“I was there [federal government] in the ’90s when we actually got things done. … When I left Washington, we had a $5 trillion surplus.”
— Ohio Gov. John Kasich (R), interview on CBS’s “Face the Nation,” Sept. 27, 2015
“I’m the only person on the stage and one of the few people in this country that led the effort as the chief architect of the last time we balanced the federal budget. We also cut taxes. And when I left Washington in 2000, we had a $5 trillion surplus, and the economy was booming.”
— Kasich, GOP debate on CNN, Sept. 16, 2015
“When I left Washington, we had a $5 trillion surplus after I spent 10 years of my life to balance the budget.”
— Kasich, interview on CBS’s “Face the Nation,” Aug. 16, 2015
“I was the chairman of the House Budget Committee and one of the chief architects the last time we balanced a budget, and it was the first time we had done it since man walked on the moon. We had a $5 trillion surplus and we cut taxes.”
— Kasich, GOP debate on FOX, Aug. 8, 2015
Readers asked us to fact-check this figure that Kasich often cites, wondering if the federal budget ever had such a surplus in a given year. This is a common talking point of Kasich’s about his record in Congress, particularly as House Budget Committee chairman. What are the underlying facts?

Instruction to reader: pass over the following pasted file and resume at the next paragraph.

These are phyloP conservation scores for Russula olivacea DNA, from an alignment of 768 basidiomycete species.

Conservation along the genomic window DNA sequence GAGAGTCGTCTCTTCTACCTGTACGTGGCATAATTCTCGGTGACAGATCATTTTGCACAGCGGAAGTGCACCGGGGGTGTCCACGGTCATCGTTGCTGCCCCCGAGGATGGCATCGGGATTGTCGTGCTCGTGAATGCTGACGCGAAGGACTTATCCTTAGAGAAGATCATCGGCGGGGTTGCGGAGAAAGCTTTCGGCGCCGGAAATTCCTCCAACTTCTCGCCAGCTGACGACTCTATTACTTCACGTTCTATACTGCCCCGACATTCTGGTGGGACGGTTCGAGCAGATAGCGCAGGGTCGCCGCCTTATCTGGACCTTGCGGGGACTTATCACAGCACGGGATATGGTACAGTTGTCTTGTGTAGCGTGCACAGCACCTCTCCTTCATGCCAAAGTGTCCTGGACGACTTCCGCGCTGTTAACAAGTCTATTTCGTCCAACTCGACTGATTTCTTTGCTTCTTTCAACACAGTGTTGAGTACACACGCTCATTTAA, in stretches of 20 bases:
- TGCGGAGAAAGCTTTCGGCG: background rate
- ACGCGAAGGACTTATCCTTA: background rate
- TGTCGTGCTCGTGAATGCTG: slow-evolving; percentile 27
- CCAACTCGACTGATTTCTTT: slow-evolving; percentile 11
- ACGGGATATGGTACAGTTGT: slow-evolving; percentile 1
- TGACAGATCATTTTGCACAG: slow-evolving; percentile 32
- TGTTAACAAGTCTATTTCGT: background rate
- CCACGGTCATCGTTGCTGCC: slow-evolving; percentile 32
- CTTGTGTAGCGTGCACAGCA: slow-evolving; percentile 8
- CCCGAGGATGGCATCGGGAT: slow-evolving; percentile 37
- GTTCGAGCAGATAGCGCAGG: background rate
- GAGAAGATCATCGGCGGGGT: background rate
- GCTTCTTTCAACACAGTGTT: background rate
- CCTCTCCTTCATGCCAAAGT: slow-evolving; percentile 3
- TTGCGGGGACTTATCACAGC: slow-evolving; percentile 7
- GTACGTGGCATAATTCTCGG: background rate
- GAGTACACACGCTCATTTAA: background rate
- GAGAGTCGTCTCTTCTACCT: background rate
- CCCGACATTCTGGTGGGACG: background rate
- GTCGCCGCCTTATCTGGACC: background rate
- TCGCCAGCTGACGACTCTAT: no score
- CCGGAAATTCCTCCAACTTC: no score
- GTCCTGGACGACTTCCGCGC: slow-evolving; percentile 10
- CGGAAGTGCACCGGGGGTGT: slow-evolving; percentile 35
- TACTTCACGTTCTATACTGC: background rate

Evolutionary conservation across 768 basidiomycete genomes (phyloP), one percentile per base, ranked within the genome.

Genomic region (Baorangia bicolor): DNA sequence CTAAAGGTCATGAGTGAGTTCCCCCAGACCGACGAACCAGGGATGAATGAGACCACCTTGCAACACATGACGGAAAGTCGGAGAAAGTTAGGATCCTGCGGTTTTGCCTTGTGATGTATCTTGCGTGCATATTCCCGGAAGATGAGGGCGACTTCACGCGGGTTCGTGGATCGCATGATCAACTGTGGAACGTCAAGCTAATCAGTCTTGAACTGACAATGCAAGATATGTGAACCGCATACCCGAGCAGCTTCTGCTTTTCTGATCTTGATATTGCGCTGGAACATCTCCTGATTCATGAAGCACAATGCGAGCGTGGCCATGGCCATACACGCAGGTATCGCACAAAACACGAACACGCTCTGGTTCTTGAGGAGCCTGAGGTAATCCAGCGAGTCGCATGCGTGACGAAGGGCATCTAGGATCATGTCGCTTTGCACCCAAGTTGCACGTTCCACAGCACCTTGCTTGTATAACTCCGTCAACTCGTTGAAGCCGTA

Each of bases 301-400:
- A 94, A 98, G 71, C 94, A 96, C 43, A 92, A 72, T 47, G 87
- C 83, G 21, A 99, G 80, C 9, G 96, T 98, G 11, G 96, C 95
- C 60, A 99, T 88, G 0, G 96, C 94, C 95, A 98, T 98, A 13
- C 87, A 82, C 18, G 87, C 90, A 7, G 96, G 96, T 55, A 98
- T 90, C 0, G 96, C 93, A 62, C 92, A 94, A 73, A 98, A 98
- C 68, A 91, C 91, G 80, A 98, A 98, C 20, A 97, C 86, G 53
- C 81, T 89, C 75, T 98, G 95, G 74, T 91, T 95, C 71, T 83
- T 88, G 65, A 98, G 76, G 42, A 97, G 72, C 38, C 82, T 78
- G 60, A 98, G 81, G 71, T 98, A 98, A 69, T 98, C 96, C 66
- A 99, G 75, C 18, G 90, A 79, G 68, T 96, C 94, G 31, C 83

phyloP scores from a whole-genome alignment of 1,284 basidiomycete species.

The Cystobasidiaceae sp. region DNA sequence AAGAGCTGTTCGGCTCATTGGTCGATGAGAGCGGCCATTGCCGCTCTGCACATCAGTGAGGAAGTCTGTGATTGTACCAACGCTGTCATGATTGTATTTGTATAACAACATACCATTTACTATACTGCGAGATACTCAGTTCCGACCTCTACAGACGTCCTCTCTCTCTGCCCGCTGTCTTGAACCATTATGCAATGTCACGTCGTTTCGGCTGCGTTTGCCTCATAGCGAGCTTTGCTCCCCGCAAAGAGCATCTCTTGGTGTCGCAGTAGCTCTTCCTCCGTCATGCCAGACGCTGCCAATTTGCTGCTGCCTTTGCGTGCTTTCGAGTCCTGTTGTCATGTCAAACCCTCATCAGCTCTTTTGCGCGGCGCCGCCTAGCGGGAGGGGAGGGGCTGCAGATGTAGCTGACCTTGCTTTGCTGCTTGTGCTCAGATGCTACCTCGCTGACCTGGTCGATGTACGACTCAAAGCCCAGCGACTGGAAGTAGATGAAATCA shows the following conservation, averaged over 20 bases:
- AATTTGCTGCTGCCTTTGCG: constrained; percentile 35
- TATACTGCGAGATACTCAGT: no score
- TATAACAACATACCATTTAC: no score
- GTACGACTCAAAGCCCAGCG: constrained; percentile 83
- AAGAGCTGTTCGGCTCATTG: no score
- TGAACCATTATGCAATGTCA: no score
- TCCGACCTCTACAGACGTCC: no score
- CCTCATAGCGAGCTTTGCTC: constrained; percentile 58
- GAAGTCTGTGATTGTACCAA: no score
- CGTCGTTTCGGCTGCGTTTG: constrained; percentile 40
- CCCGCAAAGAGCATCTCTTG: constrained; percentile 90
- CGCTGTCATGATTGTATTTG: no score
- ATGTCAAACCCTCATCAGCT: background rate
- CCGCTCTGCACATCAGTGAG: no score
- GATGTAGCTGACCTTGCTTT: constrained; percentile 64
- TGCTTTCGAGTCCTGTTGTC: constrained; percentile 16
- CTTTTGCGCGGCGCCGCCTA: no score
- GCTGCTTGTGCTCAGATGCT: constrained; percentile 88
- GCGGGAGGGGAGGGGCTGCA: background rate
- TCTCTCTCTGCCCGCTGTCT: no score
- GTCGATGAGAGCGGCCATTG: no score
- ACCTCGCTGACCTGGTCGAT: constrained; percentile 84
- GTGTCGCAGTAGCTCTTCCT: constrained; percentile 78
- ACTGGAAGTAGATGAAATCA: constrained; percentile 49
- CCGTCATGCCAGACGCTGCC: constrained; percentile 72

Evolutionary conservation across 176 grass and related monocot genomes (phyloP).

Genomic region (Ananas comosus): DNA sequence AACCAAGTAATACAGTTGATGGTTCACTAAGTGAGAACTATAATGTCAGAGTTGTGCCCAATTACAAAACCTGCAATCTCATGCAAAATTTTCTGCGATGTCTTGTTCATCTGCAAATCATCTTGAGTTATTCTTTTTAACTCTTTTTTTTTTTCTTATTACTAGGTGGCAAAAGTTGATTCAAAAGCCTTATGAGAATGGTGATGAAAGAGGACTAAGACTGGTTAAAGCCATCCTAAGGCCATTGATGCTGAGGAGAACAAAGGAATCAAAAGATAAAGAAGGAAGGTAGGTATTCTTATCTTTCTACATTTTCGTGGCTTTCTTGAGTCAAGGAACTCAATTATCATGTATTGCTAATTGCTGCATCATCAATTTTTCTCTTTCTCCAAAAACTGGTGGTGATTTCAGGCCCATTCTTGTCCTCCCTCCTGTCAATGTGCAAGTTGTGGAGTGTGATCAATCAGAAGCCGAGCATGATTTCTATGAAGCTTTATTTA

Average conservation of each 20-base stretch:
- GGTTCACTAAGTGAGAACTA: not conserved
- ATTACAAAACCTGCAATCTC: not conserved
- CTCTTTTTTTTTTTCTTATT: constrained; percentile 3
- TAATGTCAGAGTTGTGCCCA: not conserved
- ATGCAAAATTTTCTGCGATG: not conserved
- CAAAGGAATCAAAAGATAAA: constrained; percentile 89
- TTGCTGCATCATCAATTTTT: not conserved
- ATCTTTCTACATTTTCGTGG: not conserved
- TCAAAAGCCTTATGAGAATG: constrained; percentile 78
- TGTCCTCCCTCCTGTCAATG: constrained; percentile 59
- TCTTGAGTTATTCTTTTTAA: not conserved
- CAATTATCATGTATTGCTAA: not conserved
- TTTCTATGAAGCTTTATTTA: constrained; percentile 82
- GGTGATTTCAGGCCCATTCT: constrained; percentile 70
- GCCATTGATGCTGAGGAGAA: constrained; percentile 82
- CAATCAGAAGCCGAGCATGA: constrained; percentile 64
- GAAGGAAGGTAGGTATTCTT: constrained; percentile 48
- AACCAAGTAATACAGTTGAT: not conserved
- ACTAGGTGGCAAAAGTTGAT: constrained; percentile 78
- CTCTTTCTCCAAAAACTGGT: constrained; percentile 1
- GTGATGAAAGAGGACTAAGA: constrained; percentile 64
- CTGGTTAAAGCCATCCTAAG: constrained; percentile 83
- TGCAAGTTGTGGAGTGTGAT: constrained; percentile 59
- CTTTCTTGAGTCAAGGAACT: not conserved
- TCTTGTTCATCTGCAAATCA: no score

What Kasich is referring to is a $5 trillion projected surplus over a decade, as such budget estimates often are calculated. His campaign pointed to a White House announcement in December 2000, Kasich’s last year in the House (and the end of Bill Clinton’s administration), that budget analysts expected the surplus to total $4.996 trillion over 10 years, from 2001 through 2010.
The Clinton White House had announced the “largest unified surplus ever” as a percentage of the gross domestic product (GDP) since 1948: $2.543 trillion of the surplus was coming from the Social Security system, and the rest from excess Medicare revenues and general tax revenue.
The nonpartisan Congressional Budget Office released new surplus estimates a month later. The outlook was even more sunny. Revenues were projected to exceed spending, and the surplus was estimated continue to grow over the decade. CBO’s baseline projection for the surplus had risen to $5.6 trillion over the 10 years.
“Although there are signs that economic growth is moderating from recent robust levels, substantial budget surpluses remain on the horizon for the next decade in the absence of large changes in policy,” according to the CBO. The prospect of such huge budget surpluses was so stunning that Alan Greenspan, then chairman of the Federal Reserve, warned that the nation might pay down the debt too quickly. His statement energized congressional efforts to push for a big tax cut.
It was an optimistic time, thanks to the economic boom in the 1990s, in part due to tax revenues that flowed from the technology stock bubble. CBO even used the word “bright” in its January 2001 report.
But then things changed, rather quickly. And the projected surplus began to disappear.